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A 70-year-old man, a non-smoker, presented with diplopia in upgaze for the past 4 months. There was no history of trauma, fever, nasal congestion, discharge or thyroid-related symptoms or no history of sinus surgery. On examination, anterior and posterior segment including pupillary reaction and visual acuity were normal. Slight limitation of upgaze was noted in the right eye with associated vertical diplopia (figures 1 and 2). Hirschberg test showed 5–10 degrees of hypotropia in upgaze, and diplopia charting documented the diplopia (figure 1G). There was no enophthalmos or hypoglobus. The thyroid profile was normal. Non-contrast CT of the orbit and paranasal sinuses revealed right chronic maxillary sinusitis with blockage of the ostium, deviation of the nasal septum and atelectasis of maxillary sinus leading to sagging of the inferior orbital wall. These findings were suggestive of ‘silent sinus syndrome’ (figures 3 and 4), causing sagging of the inferior rectus and the surrounding soft tissue, thus causing upgaze limitation and diplopia. The patient was referred to the Otorhinolaryngology department where he was managed conservatively.
Vertical diplopia occurs due to an abnormality in either the extraocular muscles or the nerve supplying it. Common differentials are thyroid ophthalmopathy, blow-out fracture with inferior rectus entrapment, neurological causes like superior oblique palsy, neuromuscular junction abnormalities like myasthenia gravis or, in some cases, cysticercosis of the extraocular muscles.1
‘Silent sinus syndrome’ is a rare condition where chronic maxillary sinusitis presents with progressive enophthalmos and hypoglobus in the absence of any symptoms of a sino-inflammatory disease.2 Kass et al reported 22 cases of the syndrome, of which 5 had ocular signs.3 Babar-Craig et al reported 16 patients, of which diplopia was present in 32% and hypoglobus in 44%.4 These ocular features are attributed to long-term ongoing inflammation in the sinus that blocks the osteomeatal complex creating a negative pressure, leading to the collapse of the orbital floor.5 Diplopia, if present, is often associated with enophthalmos or hypoglobus. It is more commonly seen in middle-aged population with a mean age of presentation of 38.3 years.3 The occurrence in children is rarely encountered as seen in few case reports.4 6 Management involves endoscopic sinus surgery to establish free ventilation to the sinus along with orbital reconstruction with implants. Some cases also have spontaneous resolution of ocular symptoms after sinus surgery.4 Our patient presented early in the disease process with diplopia due to inferior sagging of the orbital floor along with inferior rectus and its sheath without hypoglobus or enophthalmos.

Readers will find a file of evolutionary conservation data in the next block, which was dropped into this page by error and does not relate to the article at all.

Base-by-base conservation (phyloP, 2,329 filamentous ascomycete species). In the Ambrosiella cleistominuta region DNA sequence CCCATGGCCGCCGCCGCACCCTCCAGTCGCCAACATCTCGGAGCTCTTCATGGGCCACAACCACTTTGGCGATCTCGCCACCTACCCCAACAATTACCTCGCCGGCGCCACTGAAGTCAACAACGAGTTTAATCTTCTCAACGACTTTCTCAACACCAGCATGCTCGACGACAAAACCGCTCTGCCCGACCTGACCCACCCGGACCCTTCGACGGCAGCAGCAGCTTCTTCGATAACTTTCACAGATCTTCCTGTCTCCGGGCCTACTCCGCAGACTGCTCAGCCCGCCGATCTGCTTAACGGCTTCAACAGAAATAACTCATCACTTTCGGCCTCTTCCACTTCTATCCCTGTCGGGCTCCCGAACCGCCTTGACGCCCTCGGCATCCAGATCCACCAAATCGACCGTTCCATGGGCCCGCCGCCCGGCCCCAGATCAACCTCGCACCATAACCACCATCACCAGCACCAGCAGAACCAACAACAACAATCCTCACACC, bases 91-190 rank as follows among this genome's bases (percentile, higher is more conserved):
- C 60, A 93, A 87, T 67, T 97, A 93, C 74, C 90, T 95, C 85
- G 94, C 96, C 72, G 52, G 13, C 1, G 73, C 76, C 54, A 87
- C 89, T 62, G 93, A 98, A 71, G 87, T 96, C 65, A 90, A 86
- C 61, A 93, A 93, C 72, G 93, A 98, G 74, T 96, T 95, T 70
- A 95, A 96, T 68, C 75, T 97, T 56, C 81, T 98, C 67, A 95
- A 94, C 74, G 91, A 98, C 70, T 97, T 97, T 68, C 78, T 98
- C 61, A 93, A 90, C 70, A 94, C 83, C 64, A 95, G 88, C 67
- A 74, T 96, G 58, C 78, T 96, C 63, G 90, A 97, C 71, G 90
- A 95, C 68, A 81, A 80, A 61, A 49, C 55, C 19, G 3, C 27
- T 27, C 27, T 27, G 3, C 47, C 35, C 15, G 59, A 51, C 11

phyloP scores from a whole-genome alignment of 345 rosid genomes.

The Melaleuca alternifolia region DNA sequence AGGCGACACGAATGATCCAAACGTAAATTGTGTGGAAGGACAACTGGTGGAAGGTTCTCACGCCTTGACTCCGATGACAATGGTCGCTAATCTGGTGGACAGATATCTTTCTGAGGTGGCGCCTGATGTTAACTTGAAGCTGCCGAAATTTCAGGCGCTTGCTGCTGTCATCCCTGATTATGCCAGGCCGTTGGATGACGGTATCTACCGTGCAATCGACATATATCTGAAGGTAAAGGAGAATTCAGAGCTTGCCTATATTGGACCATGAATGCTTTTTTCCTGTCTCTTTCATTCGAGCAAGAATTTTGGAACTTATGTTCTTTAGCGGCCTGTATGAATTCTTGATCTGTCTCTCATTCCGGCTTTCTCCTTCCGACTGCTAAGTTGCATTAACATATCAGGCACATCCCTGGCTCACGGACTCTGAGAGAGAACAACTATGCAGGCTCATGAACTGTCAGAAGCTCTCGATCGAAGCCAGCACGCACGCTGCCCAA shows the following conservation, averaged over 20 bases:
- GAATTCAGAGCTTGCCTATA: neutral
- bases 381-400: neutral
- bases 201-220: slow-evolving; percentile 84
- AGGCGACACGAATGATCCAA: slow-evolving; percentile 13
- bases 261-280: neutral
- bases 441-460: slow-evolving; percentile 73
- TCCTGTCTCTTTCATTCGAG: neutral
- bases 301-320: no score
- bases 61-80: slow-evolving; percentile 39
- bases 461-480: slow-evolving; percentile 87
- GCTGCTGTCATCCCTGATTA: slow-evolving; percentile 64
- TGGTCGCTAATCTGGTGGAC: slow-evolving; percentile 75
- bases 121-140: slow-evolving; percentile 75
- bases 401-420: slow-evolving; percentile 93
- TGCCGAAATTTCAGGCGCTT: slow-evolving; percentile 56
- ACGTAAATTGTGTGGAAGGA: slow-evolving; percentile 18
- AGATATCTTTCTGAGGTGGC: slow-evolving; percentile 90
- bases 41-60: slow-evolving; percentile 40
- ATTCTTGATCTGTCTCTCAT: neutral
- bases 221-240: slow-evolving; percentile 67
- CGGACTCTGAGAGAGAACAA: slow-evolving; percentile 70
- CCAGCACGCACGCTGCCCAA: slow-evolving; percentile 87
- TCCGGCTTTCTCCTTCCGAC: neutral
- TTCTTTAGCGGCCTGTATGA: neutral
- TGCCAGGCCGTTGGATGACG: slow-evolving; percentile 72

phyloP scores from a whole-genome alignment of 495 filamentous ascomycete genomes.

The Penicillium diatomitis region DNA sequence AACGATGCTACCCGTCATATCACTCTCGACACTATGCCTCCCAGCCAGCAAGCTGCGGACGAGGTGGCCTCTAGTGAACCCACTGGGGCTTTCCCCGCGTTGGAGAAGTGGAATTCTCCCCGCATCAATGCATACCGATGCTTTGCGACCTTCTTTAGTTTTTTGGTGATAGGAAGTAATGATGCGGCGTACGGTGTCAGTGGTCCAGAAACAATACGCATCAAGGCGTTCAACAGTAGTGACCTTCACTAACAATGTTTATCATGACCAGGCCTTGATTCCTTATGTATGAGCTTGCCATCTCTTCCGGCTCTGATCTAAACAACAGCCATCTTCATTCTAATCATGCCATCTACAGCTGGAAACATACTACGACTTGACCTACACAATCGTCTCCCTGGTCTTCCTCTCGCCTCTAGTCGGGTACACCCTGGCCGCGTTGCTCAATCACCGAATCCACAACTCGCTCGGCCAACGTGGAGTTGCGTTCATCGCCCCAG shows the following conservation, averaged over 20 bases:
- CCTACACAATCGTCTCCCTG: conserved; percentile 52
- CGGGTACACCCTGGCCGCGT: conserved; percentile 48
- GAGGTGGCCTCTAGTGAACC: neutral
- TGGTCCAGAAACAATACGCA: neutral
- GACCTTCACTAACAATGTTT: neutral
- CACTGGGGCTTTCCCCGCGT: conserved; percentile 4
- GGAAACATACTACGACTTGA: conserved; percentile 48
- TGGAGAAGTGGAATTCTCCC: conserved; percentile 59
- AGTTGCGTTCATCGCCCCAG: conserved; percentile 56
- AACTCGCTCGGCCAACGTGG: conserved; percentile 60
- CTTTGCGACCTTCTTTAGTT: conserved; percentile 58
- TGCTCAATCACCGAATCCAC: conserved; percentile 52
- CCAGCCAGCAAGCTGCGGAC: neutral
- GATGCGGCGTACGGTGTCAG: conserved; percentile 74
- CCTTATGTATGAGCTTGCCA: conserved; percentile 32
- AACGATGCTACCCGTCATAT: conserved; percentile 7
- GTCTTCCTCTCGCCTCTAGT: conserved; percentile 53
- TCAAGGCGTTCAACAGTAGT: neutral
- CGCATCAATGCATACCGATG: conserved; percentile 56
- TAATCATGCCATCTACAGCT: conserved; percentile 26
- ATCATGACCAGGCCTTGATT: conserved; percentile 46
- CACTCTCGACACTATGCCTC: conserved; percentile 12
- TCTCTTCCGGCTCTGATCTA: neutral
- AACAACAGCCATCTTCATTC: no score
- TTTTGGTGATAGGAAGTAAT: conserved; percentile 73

All cases of diplopia might not be explained by nerve palsy or extraocular muscle abnormalities.
Imaging plays an important role in diagnosing certain unusual cases of diplopia.
Contributors PR contributed to the acquisition of data, drafting the manuscript and has agreed to be accountable for the article. RD contributed to drafting the manuscript, revising it critically for intellectual content and agreed to be accountable for the article. SS contributed to analysis and interpretation of data and agreed to be accountable for the article. RS contributed to the conception, design, interpretation of data, final approval of the version sent for publication and agreed to be accountable for the article.
Funding The authors have not declared a specific grant for this research from any funding agency in the public, commercial or not-for-profit sectors.
Competing interests None declared.
Patient consent for publication Obtained.
Provenance and peer review Not commissioned; externally peer reviewed.
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